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AAMU Rocket Team Wins NASA Launch

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Huntsville, Ala. ---- Alabama A&M University can chalk up another one for the Rocket2013a.jpg
history books.  A team from the
College of Engineering, Technology and Physical Sciences (CETPS) topped NASA's coveted annual University Student Launch Initiative on Sunday, April 21.


Nearly 40 universities from all over the country competed at the Bragg Farm in Toney, Ala. The AAMU team's rocket was closest to the one mile target (5,280 feet), reaching 5,269 feet, noted team advisor, Dr. Mohamed Seif.  Points were awarded for altitude, payload, design, and other design and performance factors.  


The team was made up of students from AAMU's engineering programs.  Dedicated to the project for the entire 2012-13 year were: Dr. Mohamed Seif (mentor); Justin J. Taylor, rocket team leader/president, senior; Julion Bell, senior; Gabriel Odinaka, senior; Landon Cook, senior; Shaquille Dial, junior; Rickey Muirhead, junior; Emmanuel Hunter, junior; and Sebastian Alsop, sophomore.


In a word, the AAMU team, advisors and administrators were ecstatic.  “This is Rocket2013b.jpg
unbelievable,” commented Dr. Chance Glenn, dean of CETPS.   "This is a testament to the initiative, knowledge and leadership of our students. They confidently strode onto a national stage and performed brilliantly. The college and the University can be proud of their achievements."


"I am very proud of their dedication, perseverance and enthusiasm," commented Dr. Seif, adding that the team was very confident that it would win.  "When I found out that the students were able to match the testing results with the analysis and computer simulation (RockSim Analysis), I realized that AAMU had a winning team this year,"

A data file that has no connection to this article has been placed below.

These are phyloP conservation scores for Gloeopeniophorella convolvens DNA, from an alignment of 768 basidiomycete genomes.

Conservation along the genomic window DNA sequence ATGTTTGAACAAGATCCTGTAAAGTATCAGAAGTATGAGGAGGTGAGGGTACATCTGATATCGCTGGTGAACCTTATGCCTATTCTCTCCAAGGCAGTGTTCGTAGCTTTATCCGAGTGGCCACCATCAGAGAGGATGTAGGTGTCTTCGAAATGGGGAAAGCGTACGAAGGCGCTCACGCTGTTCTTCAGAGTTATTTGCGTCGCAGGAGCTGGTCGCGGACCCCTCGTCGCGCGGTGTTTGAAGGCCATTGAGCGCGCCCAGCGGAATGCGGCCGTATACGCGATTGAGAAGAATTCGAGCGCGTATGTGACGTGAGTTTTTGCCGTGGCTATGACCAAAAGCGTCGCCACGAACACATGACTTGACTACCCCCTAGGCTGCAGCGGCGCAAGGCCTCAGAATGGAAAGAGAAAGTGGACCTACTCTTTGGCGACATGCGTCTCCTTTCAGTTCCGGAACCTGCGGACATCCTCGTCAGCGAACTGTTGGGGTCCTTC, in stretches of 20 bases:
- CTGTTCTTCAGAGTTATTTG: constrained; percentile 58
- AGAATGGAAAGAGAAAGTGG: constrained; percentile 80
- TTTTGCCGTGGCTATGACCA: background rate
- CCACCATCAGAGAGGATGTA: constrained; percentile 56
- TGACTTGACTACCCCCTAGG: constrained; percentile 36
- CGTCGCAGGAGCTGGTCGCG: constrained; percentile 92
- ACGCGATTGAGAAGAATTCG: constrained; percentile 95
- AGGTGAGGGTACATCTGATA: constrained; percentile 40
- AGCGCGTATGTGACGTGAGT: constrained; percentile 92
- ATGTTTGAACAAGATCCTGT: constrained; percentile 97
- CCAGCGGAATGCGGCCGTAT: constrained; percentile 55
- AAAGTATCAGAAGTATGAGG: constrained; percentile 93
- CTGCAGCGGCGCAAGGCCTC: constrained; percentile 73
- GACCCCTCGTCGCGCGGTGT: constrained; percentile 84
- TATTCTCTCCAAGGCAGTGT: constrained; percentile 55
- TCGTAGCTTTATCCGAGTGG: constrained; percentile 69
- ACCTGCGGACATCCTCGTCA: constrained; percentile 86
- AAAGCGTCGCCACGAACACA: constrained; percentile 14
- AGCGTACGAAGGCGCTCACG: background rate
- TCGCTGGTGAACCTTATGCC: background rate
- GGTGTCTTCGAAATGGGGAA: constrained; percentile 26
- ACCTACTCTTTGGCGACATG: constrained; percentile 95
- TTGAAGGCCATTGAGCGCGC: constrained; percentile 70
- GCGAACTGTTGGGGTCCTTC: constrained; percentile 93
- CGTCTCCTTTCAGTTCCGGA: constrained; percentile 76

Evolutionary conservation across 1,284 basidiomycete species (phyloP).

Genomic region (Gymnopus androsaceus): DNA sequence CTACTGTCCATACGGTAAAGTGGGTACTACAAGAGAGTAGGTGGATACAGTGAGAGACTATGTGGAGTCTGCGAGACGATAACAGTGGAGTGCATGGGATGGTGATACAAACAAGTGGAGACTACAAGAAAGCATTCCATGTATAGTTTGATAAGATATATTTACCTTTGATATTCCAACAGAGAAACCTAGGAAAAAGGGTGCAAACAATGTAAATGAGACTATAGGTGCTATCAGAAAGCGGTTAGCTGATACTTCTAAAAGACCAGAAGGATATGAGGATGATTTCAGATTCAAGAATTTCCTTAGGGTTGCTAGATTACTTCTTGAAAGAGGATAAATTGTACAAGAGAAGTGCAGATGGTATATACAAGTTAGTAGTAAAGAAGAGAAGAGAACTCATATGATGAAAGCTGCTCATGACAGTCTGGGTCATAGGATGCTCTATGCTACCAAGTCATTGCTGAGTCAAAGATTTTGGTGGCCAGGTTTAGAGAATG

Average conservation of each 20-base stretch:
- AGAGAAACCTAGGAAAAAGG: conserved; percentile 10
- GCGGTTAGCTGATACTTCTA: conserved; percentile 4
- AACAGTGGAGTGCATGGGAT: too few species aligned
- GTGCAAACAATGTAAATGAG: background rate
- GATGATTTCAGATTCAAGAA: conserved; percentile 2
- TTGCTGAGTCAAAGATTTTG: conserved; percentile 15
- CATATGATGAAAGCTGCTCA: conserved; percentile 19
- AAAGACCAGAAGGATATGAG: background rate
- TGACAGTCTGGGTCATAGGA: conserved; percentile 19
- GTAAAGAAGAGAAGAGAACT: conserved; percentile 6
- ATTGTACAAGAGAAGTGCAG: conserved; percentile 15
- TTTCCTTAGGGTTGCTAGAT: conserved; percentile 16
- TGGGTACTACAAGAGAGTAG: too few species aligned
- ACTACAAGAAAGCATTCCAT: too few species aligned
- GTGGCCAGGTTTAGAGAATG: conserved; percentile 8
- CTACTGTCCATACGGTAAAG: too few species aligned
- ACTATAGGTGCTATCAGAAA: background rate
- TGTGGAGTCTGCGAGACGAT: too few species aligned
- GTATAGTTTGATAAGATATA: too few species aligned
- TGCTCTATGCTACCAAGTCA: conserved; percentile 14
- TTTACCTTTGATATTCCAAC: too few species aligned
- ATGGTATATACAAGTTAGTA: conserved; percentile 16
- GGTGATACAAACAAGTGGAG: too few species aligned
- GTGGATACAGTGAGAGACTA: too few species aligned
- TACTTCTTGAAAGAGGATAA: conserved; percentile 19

According to NASA, the Student Launch Projects (SLP) challenges middle, high school and college students to design, build and launch a reusable rocket to one mile above ground level as it carries a scientific or engineering payload.


On the night before the competition, the AAMU team monitored the weather conditions and stayed in the machine shop until 1 a.m. modifying their design, said Dr. Seif.  "They realized that they were competing nationally with very high caliber teams, and they tried their best to eliminate any source of error."


In 2004, chemistry professor Razi Hassan led a team of students on a similar launch in Manchester, Tenn.  However, the goal at that time was two miles (more than 10,000 feet).  A Proteus rocket fondly named “Butch,” after the school mascot, reached 1.8 miles, falling short of rival UAH, which achieved 1.9 miles.  However, the UAH rocket was not successfully retrieved.  This led toward an overall win by the AAMU team.  Team members, Hassan and former engineering dean Arthur J. RocketTeam2004.jpgBond were proud of the achievement.


The Academic Affairs Office at NASA's Marshall Space Flight Center in Huntsville, Ala., manages SLP.   It comprises two project elements: NASA Student Launch Initiative (SLI) for middle and high school teams and the NASA University Student Launch Initiative (USLI) for community college and university teams.


Participating in USLI is requires commitment and discipline.  The program is an eight-month or academic-year commitment with multiple requirements, chief among them a series of reports and reviews, a website, education outreach in the local community, provision of a timeline, a budget and even more requirements.  


Additionally, all teams must successfully complete an initial and a final ‘launch readiness review’ safety check before launch in Huntsville, Ala.


- Jerome Saintjones

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